In conclusion, the suffering I found in tragedy has strengthened me, mainly because it has caused me to draw all of my strength from God. It’s made me realize my weakness; therefore my great need for Him. I no longer live in fear, but in Faith. Faith in Someone higher than I. Also I now know God—not just about Him.

A treasure that I behold, is the importance of submitting my will to God’s will. God’s will is all I want. For someone like me with such a strong, stubborn will, this is indeed a good thing! I have peace where as before, peace was illusive. Living controlled by my will was exhausting—control and manipulation always are. I am more than ecstatic to let God have all control.

It’s my prayer that these blogs on Treasure in Tragedy have helped you at the very least to organize your heart and thoughts in regards to suffering. And at the most I hope you can trust God with all your cares.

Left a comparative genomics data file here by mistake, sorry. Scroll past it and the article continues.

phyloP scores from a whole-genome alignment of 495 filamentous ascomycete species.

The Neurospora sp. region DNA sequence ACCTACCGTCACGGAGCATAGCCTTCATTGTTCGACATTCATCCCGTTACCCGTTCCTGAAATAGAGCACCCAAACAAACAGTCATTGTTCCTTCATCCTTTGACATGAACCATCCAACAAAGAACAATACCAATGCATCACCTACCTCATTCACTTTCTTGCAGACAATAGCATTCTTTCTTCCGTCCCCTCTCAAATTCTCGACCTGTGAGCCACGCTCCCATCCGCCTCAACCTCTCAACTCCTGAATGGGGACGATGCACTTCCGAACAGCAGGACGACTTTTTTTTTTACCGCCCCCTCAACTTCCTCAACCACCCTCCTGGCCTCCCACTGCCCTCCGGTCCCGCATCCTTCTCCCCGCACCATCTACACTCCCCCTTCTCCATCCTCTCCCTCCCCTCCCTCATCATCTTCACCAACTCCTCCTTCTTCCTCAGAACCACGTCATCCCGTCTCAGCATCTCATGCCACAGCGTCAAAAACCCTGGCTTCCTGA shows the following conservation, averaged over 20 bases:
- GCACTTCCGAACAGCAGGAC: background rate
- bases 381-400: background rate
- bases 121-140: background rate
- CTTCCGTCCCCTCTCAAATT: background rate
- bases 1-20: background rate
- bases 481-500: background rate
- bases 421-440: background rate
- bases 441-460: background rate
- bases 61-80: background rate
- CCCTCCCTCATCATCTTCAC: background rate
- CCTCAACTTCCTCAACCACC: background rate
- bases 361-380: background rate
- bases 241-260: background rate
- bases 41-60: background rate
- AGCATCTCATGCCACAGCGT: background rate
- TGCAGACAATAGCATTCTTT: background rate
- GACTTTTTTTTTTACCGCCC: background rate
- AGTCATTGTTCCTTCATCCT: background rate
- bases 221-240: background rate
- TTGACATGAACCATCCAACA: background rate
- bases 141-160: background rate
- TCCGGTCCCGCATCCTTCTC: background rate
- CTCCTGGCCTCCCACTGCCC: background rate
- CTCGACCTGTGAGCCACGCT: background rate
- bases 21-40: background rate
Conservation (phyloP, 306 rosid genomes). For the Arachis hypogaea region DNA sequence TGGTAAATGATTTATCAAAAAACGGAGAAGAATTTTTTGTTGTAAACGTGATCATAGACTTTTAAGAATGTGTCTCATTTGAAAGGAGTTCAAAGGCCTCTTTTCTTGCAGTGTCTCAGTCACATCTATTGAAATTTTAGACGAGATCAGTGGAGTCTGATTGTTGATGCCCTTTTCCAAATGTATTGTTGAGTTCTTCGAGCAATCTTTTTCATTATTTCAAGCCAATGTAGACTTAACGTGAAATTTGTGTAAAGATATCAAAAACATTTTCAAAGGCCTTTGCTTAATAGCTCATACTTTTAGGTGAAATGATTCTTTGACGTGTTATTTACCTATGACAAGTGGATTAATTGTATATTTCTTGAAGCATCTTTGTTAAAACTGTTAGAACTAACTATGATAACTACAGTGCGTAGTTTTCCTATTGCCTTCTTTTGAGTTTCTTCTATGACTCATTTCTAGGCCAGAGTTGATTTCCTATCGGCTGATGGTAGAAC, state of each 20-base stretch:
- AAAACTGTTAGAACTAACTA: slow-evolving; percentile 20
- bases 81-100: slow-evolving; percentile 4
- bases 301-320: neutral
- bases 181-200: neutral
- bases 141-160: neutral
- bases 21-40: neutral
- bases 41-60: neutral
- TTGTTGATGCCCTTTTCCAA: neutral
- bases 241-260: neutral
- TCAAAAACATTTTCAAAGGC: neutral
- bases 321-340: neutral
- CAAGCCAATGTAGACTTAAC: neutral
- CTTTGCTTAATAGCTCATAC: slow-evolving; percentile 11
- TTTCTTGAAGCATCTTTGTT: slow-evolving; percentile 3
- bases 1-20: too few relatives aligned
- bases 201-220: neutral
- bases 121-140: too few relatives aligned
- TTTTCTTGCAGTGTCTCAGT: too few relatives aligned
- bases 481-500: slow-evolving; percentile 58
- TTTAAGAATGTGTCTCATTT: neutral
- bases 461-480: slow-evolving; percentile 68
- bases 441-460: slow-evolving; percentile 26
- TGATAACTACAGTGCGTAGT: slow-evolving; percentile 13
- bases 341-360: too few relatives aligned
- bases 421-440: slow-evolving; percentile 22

“Therefore, having been justified by faith, we have peace with God through our Lord Jesus Christ, through whom also we have access by faith into this grace in which we stand, and rejoice in hope of the glory of God. And not only that, but we also glory in tribulations, knowing that tribulation produces perseverance; and perseverance, character; and character, hope. Now hope does not disappoint, because the love of God has been poured out in our hearts by the Holy Spirit who was given to us.” Romans 5:1-5


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6 thoughts on “Hero of Grace—Finding Treasure in Tragedy

  1. Wow Regina. How much one human can endure. Your heart & face set toward God is so beautiful & full of courage for others. Truly, we overcome by the word of our testimony. Thankful to know you who has endured & triumphed over much.

  2. In His time He makes all things beautiful, even our tragedies! Thank you for sharing the beauty which God has brought about in your life, Regina. I love you sweet sister!